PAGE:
The problem with Tori Amos these days is a lack of a distinct direction. Her last two efforts Scarlet's Walk and The Beekeeper already suffered from thin and repetitive melodies. It's disappointing that Tori has not been able to return to form with an album that measures up to her 90's body of work. (B)
Coming off of the disappointment that was The Beekeeper, Amos decided to try a bold new approach and tell about the female experience in modern America by telling stories that could come from the life of any woman through five drastically different personalities.
The songs credited to Isabel, the overt political personality, are "Yo George", "Mr. Bad Man", "Devils and Gods", "Almost Rosey", and "Dark Side Of The Sun." The last is an anti-war song that has a few good lines but falls flat. "Yo George" is a short and humorous jab at the president. "Devils and Gods" is a look at who is really to blame for the good and evil in mankind. "Almost Rosey" is one of the major successes of the Isabel batch, and even includes a reference to "Violet's Eyes" for long-time fans. The group of songs in the Isabel section aren't as strong as some of the rest, but there are some good ones.
The Clyde songs are all emotionally bare. They're from a conflicted and delicate woman. "Bouncing Off Clouds" is a love song that asks for a simpler approach to love and commitment. "Girl Disappearing" is a look at a woman lost in a culture of bizarre standards, double standards, and insensitivity. "Roosterspur Bridge" is a compassionate song about a lost love that contains what may be one of her best lines on the album, "Sometimes I think, I think I understand the fear in the boy, the fire in the man." "Beauty Of Speed" is a forgettable song, but it's fun to listen to. It's one of the poppier songs.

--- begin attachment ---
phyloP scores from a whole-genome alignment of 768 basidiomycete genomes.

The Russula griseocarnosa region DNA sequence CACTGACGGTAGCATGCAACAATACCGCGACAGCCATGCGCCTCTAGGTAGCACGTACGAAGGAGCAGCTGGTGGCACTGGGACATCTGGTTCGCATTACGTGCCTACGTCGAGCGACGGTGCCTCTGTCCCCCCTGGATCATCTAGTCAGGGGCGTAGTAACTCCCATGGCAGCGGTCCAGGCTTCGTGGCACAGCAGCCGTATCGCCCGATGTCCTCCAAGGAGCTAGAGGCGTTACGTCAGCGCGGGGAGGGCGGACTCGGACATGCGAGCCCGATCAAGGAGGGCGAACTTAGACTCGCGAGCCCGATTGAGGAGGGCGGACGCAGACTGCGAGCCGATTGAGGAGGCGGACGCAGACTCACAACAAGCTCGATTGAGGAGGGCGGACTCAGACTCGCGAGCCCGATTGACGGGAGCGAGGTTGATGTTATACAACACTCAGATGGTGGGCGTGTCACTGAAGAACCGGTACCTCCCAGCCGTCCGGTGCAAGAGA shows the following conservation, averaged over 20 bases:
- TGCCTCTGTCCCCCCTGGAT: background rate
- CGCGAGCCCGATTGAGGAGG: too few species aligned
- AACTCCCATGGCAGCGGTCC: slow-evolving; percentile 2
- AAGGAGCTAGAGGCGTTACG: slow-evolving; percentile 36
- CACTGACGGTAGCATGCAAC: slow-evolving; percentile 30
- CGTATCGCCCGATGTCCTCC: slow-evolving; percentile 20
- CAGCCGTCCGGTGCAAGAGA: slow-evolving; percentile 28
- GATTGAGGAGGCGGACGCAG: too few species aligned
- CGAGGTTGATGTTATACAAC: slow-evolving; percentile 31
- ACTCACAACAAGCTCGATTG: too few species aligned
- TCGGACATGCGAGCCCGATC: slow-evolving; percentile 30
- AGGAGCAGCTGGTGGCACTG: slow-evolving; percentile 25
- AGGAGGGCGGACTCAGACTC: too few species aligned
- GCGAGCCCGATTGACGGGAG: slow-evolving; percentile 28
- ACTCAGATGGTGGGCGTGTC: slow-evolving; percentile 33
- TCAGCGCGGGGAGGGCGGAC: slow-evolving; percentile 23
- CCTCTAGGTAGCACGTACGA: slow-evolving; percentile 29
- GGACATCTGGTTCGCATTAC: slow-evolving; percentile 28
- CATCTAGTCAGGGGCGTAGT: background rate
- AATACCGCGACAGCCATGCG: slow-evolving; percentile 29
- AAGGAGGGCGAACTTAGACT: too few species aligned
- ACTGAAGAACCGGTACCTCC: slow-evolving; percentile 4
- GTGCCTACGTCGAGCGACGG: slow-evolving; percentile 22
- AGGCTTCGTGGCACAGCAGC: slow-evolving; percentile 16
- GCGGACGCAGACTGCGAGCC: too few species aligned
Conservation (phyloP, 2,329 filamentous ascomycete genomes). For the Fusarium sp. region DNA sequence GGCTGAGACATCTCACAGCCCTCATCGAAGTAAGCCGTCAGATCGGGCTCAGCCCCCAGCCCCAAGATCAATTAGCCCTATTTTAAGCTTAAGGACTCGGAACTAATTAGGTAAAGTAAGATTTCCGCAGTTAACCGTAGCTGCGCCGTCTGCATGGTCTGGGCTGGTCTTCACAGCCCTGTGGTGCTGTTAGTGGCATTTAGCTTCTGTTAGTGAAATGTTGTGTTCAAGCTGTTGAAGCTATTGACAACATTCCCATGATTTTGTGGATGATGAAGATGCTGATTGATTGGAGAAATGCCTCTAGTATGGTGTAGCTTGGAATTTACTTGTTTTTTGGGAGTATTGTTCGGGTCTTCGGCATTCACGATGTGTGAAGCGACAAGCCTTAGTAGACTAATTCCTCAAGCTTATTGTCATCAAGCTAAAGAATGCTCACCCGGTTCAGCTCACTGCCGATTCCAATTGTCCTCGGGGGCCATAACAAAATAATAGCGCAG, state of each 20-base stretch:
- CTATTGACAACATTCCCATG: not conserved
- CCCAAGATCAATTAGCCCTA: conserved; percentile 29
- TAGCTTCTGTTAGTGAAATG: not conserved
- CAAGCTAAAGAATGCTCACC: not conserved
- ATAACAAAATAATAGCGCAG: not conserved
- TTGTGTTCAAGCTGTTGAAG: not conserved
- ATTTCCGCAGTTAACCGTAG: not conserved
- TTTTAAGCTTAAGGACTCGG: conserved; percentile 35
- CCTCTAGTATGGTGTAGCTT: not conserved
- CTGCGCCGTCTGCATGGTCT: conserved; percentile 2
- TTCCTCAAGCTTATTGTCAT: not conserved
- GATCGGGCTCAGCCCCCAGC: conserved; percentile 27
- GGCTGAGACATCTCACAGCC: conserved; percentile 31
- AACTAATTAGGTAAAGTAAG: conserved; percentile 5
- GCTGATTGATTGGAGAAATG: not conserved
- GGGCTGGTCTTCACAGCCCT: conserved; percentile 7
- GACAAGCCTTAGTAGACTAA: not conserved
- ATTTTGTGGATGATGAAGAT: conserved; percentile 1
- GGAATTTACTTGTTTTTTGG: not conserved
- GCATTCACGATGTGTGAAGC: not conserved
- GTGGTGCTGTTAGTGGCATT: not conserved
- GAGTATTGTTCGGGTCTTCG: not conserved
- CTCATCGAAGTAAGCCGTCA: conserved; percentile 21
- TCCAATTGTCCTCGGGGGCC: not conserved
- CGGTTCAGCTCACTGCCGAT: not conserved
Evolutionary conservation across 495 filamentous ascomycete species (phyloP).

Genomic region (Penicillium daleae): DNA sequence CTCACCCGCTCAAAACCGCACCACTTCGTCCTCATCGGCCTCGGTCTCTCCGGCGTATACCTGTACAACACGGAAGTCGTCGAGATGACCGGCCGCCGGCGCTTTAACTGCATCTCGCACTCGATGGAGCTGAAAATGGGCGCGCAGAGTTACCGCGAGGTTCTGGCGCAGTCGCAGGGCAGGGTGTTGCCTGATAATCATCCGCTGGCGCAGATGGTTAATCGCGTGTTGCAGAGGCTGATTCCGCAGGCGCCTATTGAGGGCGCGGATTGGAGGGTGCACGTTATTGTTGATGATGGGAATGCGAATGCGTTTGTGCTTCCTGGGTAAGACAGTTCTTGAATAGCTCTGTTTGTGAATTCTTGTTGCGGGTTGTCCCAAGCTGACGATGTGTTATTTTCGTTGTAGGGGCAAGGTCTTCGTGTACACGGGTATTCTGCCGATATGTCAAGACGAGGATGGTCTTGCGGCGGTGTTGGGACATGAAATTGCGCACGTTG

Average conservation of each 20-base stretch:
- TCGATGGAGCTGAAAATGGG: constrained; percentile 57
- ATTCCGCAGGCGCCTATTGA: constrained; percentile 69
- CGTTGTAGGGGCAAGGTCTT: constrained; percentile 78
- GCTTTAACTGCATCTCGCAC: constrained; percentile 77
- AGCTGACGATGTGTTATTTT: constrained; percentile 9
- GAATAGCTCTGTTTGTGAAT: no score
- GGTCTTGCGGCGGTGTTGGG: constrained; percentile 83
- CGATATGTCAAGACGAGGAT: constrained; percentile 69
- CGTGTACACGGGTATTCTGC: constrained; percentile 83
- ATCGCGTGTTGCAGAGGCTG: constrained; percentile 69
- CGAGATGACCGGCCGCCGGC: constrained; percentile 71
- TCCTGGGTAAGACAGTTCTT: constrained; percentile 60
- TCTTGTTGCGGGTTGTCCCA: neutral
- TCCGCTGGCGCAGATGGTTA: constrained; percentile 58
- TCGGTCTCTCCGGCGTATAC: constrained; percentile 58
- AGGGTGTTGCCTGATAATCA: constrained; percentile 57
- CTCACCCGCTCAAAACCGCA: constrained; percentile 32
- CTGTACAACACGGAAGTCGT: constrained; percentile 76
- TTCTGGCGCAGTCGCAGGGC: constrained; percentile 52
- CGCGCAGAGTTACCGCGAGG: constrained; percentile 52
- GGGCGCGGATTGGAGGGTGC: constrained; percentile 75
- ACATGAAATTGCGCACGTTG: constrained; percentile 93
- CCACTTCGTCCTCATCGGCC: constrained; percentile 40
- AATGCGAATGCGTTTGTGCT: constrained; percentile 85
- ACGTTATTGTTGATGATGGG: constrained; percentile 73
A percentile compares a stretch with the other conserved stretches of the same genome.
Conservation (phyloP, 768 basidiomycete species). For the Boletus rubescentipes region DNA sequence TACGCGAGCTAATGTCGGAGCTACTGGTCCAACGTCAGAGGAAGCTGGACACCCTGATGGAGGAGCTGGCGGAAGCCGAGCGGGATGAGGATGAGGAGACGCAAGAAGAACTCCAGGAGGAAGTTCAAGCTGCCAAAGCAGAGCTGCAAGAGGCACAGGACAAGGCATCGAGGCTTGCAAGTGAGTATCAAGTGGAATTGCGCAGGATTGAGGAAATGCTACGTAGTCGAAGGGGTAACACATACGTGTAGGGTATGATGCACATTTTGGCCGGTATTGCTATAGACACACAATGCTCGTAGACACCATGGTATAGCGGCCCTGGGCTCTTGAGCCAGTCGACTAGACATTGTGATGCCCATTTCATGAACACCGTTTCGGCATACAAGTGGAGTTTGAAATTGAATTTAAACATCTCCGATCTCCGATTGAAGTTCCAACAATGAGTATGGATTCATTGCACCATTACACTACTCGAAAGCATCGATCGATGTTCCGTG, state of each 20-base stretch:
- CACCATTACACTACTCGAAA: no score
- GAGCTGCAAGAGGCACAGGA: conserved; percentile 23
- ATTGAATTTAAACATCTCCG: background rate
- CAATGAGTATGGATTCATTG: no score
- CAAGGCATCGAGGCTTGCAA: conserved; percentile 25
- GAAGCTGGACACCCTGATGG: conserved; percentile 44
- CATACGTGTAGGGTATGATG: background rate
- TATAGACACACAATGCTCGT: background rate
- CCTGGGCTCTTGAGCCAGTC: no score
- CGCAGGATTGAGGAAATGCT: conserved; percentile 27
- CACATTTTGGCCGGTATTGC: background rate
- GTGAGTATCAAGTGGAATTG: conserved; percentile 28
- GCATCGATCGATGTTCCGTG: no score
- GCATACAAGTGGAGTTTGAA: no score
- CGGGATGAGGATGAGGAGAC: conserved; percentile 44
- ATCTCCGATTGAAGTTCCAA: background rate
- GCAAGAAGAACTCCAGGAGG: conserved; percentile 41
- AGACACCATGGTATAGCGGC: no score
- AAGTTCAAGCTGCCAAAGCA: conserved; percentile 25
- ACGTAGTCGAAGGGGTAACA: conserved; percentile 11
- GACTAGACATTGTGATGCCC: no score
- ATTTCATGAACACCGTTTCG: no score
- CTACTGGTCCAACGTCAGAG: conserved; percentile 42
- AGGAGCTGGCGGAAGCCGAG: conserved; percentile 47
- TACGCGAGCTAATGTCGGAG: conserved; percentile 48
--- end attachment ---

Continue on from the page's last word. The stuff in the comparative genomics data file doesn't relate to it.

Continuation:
Pip is the confrontational one. The warrior woman. As such, she is guaranteed some of the biggest rockers of the album. "Teenage Hustling" is the most straightforward rock song Tori has ever done. It's a little repetitive but it works. "Fat Slut" is meant to be uncomfortable. It's less than a minute of pure, naked rage. "Body and Soul" (with Santa) is as sexy as it is intense. "Velvet Revolution" and "Smokey Joe" are more subdued but keep with the ballsy theme.
Santa is the sexy one. The sensual goddess. This is where Tori's softer, more soulful side comes out. "You Can Bring Your Dog" and "Dragon" are possibly the best Tori love/lust/like songs ever. "Secret Spell" is a hopeful song to a female friend as she grows. "Programmable Soda" is an odd little ditty, but is easy to listen to.
The Tori songs are an odd mix. In "Big Wheel," she finally asserts herself as a MILF, and reminds us that she's still a force to be reckoned with. "Digital Ghost" is a soft, sweet plea to a friend lost to the real world. "Father's Son" is a scathing review of the Bush regime. "Code Red" is a song about moving on from bad relationships and reclaiming your life. "Posse Bonus" is a throwaway track, but it's amusing to listen to every now and then.
This gem of an album makes up for the Beekeeper and Strange Little Girls, and more.